Stevie, if you're BR you win a parkrun in the morning and represent your club in a relay in the afternoon. There's also a bit of background on the thread to suggest that a double improves the quality of the second run, though there you're looking more at an easier few miles early, then gap, then race. Though it's also been reported that an early hard run (not too long) can improve a later race, including, reportedly, by Mr Gratton, once to be found somewhere round here. So the background is there that anecdotally an early (controlled hard) run can improve a later race.
But then a race is not a regular training event, unless you're using it as one, and therefore the double hard would rarely apply.
The corresponding anti anecdotes appear to be that leaving it too long from the first hard makes the second worse. The biggest example of that might be prf's VLM the day following a hard parkrun, which I hope he won't mind me raising as an example, because it's too late now... And my example which made me think of it, running long the day after a hard.
My contention is that there seems to be a window of opportunity, where you can go hard-hard, but I would do it less often than normal racing, and on the shorter distances. The area where it might apply best is sprint to middle distances, where you definitely see the double hard day.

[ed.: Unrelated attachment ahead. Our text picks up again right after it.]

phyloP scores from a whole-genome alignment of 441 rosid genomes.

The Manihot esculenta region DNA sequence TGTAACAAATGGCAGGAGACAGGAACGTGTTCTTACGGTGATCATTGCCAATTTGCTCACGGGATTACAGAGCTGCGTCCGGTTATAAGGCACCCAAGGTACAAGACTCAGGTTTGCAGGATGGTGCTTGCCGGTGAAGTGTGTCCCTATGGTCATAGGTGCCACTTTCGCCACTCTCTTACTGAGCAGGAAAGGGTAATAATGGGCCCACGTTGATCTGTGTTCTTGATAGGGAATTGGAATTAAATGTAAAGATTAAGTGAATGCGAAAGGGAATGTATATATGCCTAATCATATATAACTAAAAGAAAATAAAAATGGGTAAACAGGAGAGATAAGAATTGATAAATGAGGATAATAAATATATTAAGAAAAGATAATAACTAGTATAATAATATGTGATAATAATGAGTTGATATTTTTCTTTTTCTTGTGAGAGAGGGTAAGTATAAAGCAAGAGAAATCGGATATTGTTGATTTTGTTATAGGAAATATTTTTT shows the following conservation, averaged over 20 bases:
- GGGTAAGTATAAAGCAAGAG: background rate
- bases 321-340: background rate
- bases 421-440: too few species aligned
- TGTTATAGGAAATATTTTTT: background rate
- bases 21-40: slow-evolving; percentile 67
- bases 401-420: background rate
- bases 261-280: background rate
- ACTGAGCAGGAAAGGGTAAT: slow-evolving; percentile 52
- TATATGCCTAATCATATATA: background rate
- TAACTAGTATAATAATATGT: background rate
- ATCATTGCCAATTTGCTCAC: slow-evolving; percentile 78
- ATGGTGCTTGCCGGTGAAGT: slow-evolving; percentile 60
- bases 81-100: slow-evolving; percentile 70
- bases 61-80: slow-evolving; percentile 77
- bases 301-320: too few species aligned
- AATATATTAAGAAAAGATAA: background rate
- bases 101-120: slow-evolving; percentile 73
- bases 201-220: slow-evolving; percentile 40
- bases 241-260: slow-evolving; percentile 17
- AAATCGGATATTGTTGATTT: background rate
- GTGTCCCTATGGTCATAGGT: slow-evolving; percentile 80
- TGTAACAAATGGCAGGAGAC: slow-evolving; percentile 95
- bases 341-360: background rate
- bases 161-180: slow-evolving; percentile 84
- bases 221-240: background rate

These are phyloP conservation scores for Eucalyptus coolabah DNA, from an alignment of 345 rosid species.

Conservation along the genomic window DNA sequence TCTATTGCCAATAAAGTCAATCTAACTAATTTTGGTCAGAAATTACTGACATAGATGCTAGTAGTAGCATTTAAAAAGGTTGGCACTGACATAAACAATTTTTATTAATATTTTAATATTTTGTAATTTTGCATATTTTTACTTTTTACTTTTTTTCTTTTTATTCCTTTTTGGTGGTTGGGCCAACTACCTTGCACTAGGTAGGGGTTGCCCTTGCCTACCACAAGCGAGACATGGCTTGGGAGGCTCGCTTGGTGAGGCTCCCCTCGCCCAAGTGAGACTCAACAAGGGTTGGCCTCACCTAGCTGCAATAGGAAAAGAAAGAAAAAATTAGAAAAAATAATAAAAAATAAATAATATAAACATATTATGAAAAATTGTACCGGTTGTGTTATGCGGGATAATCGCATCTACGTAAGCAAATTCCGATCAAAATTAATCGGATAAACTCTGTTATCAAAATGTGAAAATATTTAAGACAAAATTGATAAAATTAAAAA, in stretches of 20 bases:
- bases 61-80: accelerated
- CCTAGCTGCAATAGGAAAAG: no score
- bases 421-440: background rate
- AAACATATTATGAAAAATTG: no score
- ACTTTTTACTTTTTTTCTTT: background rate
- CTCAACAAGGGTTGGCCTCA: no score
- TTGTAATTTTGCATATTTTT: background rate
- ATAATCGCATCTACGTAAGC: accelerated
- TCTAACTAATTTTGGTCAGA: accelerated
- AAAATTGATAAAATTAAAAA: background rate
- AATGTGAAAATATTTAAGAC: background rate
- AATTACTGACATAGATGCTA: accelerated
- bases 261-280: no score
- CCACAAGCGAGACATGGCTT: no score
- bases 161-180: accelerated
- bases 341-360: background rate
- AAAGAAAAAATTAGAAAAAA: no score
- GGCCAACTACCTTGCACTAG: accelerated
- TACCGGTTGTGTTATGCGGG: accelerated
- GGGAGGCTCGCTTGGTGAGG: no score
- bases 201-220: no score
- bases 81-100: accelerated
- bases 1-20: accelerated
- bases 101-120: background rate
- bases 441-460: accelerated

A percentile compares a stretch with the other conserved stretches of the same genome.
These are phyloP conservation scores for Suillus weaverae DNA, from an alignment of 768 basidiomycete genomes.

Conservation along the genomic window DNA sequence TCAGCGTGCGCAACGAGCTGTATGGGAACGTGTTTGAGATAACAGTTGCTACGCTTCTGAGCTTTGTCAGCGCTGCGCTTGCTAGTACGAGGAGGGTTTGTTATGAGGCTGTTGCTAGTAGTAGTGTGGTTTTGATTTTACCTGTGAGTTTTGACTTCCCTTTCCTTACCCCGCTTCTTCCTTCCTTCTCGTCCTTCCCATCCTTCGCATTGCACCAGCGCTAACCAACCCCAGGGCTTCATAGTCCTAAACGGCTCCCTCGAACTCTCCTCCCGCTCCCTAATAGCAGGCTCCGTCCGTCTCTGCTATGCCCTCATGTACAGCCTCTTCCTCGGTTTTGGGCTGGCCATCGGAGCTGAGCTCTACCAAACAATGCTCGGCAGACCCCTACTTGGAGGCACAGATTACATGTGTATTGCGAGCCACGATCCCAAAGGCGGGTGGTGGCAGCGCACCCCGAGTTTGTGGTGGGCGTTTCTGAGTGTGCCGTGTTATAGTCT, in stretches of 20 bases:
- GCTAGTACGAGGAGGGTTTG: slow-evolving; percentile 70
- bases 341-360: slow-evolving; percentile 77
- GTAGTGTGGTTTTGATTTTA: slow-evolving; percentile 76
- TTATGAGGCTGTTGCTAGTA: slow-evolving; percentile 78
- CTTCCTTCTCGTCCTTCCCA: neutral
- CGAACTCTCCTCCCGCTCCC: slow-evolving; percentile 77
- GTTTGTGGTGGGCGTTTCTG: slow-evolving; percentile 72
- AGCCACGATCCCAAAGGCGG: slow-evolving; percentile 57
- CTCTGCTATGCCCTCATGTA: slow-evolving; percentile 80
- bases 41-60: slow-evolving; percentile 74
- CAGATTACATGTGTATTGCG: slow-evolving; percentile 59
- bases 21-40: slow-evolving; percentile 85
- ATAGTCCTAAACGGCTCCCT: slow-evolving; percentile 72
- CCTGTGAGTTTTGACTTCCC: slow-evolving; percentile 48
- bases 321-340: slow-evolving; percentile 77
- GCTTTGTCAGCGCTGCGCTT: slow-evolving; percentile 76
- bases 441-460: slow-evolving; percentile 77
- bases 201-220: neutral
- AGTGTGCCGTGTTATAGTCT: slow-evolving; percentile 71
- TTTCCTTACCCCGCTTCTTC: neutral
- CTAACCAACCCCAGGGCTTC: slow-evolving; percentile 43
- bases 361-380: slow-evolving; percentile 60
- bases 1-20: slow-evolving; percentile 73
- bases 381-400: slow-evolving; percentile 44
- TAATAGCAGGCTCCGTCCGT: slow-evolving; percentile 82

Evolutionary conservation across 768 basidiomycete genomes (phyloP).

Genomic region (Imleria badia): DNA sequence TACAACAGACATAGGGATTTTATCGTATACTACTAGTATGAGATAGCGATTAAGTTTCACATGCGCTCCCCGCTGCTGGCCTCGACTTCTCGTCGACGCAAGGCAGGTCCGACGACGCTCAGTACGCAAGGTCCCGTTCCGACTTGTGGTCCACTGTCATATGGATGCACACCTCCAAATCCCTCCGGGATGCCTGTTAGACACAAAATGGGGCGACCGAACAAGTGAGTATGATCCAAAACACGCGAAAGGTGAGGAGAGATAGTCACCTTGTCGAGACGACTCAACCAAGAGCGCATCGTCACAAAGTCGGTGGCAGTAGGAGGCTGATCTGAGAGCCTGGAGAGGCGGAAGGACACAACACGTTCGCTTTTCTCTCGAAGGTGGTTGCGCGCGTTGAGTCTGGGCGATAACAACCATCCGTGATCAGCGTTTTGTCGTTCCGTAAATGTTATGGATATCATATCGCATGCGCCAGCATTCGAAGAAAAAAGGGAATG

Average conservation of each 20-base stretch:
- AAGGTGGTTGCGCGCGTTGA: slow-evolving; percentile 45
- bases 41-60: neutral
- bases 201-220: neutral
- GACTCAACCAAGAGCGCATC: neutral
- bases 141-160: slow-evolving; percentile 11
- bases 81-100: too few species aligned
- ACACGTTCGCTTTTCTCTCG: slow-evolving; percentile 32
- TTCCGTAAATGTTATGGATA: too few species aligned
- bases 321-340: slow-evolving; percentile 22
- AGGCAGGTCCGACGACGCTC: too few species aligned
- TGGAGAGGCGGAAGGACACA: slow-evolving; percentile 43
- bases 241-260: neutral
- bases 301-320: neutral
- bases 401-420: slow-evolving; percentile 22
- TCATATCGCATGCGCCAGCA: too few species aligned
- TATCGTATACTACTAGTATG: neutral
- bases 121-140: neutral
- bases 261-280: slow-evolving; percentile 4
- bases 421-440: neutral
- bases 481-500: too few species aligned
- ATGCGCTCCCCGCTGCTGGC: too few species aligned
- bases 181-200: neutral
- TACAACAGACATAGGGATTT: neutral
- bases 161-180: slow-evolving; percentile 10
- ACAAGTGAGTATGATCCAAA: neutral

Time to go back to your ex-club and attach yourself with a bungee cord to newbie??
Ratzer, I sometimes feel like I could do a second hard session later in the day, but I soon get fatigued trying to anything strenuous. I rarely do doubles, but I have found that a short easy run in the morning can make a positive difference for an evening run.
I think I overdid it last week. Even after having a complete rest yesterday and 1 mile recovery jog this evening my legs are buggered. I'm not worried about having an easy week; I'm just dreading not being able to eat as much. I might even have to go swimming or something.
Nicely put Ratzer.
I doubt the newbie will stick at my old club very long...i expect he'll go to a club like Windsor or Belgrave who have top class runners.
Ratzer the window will depend on your recovery rate actually. I can do back to back hard days but I always struggle with Tuesday's session after a Sunday long run and a Monday slow easy, when I do a double on Tuesday (with the session later in the day) I seem to struggle less, but its still harder than it should be because my recovery from Sunday usually takes place the day after the day after.
Its a bit like hair of the dog too - it postpones the hurt but its worse when it happens...the best way I suspect would be to have a small drinking (um I mean running) session the first day and follow that with a bigger one.
4.2m @ 9:18 for me this evening in the rain. Took it very slowly - the pig was there on the way out but gone 20 mins later on the way back.
Ratzer - The Mike Gratton example was that he ran the third fastest leg in the Southern Relays, going faster than many internationals in the process, on Saturday afternoon after popping out on Saturday morning for a 22 miler.
My parkrun before VLM wasnt an example of a particularly hard run, it was around 18:40, but was still a little swifter than it should have been. I was running with Curly, who was 2nd overall and the only chap in front of us was someone who had apparently been telling everyone that he just had to turn up to win. It was like a red rag to a bull, VLM or no VLM